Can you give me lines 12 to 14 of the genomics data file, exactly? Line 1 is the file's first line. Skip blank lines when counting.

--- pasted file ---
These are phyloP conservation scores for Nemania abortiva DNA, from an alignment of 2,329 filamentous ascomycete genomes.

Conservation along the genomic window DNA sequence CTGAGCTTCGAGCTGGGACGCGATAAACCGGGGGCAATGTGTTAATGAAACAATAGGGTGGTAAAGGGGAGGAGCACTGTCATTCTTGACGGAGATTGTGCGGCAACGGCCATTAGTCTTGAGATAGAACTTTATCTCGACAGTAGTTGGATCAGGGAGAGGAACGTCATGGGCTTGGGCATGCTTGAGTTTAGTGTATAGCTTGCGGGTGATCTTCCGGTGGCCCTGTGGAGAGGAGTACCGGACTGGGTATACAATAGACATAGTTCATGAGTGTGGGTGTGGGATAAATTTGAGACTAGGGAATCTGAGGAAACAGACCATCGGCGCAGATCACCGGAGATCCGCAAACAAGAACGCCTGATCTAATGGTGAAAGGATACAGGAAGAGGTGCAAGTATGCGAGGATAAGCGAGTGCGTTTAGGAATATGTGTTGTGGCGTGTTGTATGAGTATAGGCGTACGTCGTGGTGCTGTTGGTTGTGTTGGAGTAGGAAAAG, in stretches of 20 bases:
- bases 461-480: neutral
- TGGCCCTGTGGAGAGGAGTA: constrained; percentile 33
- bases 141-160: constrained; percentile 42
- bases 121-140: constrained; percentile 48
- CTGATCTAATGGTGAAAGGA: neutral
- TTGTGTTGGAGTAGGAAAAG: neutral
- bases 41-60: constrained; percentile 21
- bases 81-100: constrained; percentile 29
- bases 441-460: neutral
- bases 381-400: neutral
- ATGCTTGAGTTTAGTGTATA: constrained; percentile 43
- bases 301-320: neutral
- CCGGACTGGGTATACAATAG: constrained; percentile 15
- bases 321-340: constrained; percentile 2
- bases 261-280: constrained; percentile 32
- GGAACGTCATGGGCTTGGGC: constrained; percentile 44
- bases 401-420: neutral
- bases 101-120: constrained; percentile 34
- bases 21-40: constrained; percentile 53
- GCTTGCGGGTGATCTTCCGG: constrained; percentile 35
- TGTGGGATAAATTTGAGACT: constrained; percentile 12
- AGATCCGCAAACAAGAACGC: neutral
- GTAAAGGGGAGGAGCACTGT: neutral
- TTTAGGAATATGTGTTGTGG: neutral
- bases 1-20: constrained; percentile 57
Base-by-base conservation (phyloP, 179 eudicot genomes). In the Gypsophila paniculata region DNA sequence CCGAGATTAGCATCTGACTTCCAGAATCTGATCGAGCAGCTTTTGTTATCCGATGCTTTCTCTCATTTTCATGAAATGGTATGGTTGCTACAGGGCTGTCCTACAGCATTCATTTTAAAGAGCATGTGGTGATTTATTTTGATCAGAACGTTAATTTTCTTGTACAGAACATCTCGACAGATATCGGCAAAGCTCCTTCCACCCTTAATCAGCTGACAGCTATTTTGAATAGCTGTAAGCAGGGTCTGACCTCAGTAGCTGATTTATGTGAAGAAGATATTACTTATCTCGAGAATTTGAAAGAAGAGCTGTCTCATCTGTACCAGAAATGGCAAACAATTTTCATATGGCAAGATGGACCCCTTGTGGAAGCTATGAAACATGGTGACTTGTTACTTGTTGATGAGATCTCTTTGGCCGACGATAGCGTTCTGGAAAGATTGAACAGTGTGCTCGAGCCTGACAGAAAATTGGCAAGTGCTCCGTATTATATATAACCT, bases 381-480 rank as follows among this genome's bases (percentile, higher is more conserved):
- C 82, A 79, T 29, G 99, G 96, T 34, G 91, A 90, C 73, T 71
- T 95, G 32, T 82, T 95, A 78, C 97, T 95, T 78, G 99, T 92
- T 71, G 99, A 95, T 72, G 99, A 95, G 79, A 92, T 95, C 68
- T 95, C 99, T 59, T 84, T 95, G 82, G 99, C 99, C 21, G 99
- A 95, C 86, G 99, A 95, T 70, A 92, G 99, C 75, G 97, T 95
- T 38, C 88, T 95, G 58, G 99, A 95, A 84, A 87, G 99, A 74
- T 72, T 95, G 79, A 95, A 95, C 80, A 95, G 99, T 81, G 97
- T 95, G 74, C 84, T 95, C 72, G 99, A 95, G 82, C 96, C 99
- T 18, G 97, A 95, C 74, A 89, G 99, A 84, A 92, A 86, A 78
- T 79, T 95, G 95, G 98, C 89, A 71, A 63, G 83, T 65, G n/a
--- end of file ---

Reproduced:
- bases 381-400: neutral
- ATGCTTGAGTTTAGTGTATA: constrained; percentile 43
- bases 301-320: neutral